First off, the Madsen is smart. After all, he graduated from Standford and recently received an M.B.A. from the same institution just two years ago.
Second, the Mad Dog is a tireless worker. You simply don’t hang around the league for nine seasons with career averages of 2.2 points and 2.6 rebounds if you’re not. Shaquille O’Neal even went as far as saying that Madsen was the only player in practice able to stop his dominance, claiming “He used to beat me up in practice.”
Finally, while the team is preparing for life after Kobe Bryant, this move would give them the best of both worlds.
Although Bryant recently said he’d like to see Byron Scott as head coach when asked, he didn’t give the same kind of enthusiastic endorsement you’d see him give for Phil Jackson or would likely give for Mike Krzyzewski, Greg Poppovich, Doc Rivers, or Tom Thibodeau. He gave a similar kind of endorsement for Mike D’Antoni in 2012, and we all know how that went.
It’s nothing personal with Kobe, but the bottom line is that he wants to run a system offense. More specifically, he wants to run the Triangle. When Mike Brown was here, he basically convinced Brown to run an offense he knew nothing about, in the form of the Princeton (Kobe shot exceptionally well during that stretch, although the rest of the team didn’t do quite as well), in hopes to replicate some of the success the team had under the Triangle.
Now, all the coaches that partially run it are taken — Brian Shaw, Steve Kerr, and Derek Fisher — but there’s one Phil Jackson disciple left with the ability to teach and run it in a head coaching capacity: Mark Madsen.
I would have loved to see Fisher coach the Lakers, and think he and Kobe would have been on the same page as they’ve been for so many of their playing years together as Lakers, but Fish wasn’t seriously considered for the head coaching position and was quickly picked up by Phil Jackson in New York.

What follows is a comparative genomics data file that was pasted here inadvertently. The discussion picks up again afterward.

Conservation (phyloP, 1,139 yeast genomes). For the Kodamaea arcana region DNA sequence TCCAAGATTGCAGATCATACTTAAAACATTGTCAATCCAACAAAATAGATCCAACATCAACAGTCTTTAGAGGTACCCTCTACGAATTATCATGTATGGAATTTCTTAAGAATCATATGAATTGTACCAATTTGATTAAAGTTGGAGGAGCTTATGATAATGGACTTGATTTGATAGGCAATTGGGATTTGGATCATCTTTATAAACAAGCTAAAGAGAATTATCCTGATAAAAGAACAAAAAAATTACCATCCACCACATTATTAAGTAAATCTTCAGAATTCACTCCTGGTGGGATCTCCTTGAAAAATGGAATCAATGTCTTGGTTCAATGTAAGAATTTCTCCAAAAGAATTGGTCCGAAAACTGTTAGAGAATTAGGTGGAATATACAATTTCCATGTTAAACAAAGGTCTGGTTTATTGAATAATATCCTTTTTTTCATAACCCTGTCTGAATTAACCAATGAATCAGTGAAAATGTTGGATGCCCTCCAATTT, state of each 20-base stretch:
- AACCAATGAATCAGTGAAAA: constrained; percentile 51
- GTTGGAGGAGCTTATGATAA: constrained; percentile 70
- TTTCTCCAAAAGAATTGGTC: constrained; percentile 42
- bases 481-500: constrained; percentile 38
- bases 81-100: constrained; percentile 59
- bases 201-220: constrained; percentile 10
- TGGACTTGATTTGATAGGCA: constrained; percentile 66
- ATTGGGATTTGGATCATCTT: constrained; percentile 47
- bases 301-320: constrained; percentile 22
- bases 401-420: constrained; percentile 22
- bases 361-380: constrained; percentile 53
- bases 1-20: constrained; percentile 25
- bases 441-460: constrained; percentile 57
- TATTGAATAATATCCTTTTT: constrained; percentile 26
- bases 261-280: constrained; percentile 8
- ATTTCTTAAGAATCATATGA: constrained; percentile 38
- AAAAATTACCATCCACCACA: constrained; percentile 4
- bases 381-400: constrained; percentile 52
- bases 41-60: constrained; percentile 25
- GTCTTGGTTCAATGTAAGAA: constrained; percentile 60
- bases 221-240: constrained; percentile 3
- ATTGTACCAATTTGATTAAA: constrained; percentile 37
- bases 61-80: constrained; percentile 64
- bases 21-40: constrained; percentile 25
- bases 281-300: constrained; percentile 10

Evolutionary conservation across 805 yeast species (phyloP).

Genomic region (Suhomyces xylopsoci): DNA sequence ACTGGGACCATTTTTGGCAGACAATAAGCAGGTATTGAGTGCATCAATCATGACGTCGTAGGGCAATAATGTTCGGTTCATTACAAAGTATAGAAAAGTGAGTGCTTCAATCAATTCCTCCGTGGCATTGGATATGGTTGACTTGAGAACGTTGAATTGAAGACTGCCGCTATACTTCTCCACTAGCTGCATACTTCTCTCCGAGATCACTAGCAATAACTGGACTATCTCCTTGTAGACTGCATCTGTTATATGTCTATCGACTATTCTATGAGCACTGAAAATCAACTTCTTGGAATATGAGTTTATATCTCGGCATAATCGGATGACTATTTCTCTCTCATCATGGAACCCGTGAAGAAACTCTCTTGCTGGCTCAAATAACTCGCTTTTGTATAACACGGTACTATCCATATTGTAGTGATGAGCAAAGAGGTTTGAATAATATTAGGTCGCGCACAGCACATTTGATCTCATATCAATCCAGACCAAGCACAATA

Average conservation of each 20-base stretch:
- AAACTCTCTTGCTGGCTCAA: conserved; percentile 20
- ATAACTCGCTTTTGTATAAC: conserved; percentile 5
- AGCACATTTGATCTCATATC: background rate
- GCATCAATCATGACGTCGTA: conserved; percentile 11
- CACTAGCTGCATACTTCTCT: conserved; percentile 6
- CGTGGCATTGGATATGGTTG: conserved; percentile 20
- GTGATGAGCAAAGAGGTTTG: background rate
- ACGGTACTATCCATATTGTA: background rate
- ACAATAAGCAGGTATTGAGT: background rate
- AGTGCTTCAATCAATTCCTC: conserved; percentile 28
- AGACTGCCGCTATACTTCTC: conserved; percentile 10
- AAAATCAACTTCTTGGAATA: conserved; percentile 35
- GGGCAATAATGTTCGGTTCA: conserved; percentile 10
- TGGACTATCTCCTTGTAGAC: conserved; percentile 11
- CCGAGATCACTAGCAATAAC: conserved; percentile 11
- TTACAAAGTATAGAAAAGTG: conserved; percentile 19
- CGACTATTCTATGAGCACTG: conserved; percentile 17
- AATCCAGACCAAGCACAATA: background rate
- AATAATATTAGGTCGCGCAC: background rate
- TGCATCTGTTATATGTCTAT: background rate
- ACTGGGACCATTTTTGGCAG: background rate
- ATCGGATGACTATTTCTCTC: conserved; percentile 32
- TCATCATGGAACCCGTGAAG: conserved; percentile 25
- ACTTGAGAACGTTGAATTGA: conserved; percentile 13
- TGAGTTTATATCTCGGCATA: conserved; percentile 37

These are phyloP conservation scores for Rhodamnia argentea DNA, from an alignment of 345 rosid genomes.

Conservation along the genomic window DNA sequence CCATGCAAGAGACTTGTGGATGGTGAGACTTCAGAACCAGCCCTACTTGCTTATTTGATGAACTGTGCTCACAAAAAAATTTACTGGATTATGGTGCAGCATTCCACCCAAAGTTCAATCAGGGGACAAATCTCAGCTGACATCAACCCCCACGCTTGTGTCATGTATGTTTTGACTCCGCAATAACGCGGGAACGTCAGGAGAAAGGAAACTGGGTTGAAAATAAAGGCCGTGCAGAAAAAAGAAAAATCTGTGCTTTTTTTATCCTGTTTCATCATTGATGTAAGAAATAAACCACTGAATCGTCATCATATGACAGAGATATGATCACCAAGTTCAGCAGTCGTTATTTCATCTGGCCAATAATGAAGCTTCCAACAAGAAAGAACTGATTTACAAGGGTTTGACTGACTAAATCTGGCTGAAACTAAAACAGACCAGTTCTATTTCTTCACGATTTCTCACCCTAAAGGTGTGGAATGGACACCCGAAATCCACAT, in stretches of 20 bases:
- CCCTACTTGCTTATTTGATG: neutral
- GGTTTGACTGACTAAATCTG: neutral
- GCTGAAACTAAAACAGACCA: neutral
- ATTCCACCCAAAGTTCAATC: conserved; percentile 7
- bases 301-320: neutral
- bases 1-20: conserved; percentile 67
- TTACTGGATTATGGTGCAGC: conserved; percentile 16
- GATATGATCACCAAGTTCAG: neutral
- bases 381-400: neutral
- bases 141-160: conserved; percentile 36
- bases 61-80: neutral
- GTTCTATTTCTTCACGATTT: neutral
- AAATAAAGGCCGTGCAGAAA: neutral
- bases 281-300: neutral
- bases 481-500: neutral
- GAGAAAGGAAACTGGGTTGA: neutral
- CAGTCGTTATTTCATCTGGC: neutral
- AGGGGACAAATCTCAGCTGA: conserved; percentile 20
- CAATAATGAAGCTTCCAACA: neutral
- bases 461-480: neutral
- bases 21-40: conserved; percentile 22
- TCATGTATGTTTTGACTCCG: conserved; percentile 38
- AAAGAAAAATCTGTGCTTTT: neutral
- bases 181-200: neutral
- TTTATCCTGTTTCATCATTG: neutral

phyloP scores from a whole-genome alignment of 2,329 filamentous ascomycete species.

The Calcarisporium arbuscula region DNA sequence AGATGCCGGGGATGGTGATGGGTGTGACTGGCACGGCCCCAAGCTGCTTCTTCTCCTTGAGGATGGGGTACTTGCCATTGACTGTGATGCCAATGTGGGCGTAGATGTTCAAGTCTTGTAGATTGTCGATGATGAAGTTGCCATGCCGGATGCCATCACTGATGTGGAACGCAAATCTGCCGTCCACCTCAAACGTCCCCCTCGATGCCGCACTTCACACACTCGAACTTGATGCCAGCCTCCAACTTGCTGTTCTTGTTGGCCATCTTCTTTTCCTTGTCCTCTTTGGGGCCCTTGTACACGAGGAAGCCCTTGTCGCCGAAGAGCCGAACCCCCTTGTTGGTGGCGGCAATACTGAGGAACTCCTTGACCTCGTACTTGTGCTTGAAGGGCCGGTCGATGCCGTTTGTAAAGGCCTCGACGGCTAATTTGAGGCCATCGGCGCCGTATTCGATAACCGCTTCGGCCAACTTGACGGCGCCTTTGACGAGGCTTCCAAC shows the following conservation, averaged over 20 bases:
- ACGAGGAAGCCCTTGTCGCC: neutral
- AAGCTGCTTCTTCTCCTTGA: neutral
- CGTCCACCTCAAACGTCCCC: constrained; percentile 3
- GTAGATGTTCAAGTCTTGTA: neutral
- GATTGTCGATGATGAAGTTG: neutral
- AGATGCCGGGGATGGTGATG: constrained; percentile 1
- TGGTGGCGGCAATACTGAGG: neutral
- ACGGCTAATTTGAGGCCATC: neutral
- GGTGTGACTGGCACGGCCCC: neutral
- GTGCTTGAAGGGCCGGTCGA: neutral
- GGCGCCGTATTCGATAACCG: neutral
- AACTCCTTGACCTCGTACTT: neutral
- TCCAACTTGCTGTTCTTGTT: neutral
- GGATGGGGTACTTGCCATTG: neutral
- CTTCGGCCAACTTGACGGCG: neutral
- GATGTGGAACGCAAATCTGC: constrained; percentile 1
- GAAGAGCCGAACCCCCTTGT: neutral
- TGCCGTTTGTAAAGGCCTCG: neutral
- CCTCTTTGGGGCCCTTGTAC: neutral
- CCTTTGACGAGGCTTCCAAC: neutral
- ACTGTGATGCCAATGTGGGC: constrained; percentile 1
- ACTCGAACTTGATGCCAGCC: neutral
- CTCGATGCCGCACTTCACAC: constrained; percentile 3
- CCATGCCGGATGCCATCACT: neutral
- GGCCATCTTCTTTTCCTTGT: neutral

Although Kobe doesn’t quite have the respect and trust for Madsen that he does for Fisher, what he does have a great deal of respect for is the system that Tex Winter invented and Phil Jackson utilized to win 11 championships. For the record, I do believe Kobe has a certain level of respect for Madsen, and the two could certainly operate on the same page.
I know plenty of people are thinking “Well, Kobe’s old now, we need to move on from that system and focus more on the youth and moving forward.” Part of that is true, but for the next two seasons, it’s still Kobe’s team and the team will succeed or fail with him as the leader of the team. While I don’t see him walking over Byron Scott as he did Mike Brown or Mike D’Antoni, if he’s not fully on board with the system Scott runs, I can see him getting frustrated.
With Madsen running the Triangle more often than not, Kobe would certainly feel confident in the system and that the team is living up to its full potential. Even though the roster is still very thin at this point, I could certainly see players like Jeremy Lin and Julius Randle performing well within the Triangle as well.
Madsen could even bring in some familiar faces such as Frank Hamblen and/or Jim Cleamons as assistant coaches, if they’re interested.
In an ever-changing league, however, I wouldn’t expect Madsen to solely run the Triangle, either. However, a system predicated on utilizing high basketball IQ combined with lots of passing just helped the San Antonio Spurs win a championship while displaying some of the best basketball ever played in the Finals.
In that regard, coaches who can implement intricate “out-think your opponent” offenses are in high demand right now.
Defensively, teams often take on the mentality of their coach. Mad Dog was never considered an elite defender by any stretch, but he certainly bothered opponents and got under their skin. He always gave it his all.
Another plus for the Lakers is that his services would also likely come at a bargain compared with other, more established head coaches.
Yes, Mark Madsen has relatively little experience as a coach. But, one thing I’m certain of is that, much like he did as a player, he’ll outwork his counterparts until he gets his shot. He will one day become a head coach in this league, it’s just a matter of when.
Why not take the risk now and potentially reap the rewards?
In all likelihood, it’s not going to happen this time around, but I at least hope that whoever receives the head coaching position for the Lakers adds the Mad Dog to their staff so he can continue as an assistant with the Lakers.
Mostly everyone who reads this is going to dish out some serious verbal assault my way, but one day you’ll witness the Mad Dog become a head coach in this league and become damn good at it.
Remember where you heard it first.[divide]
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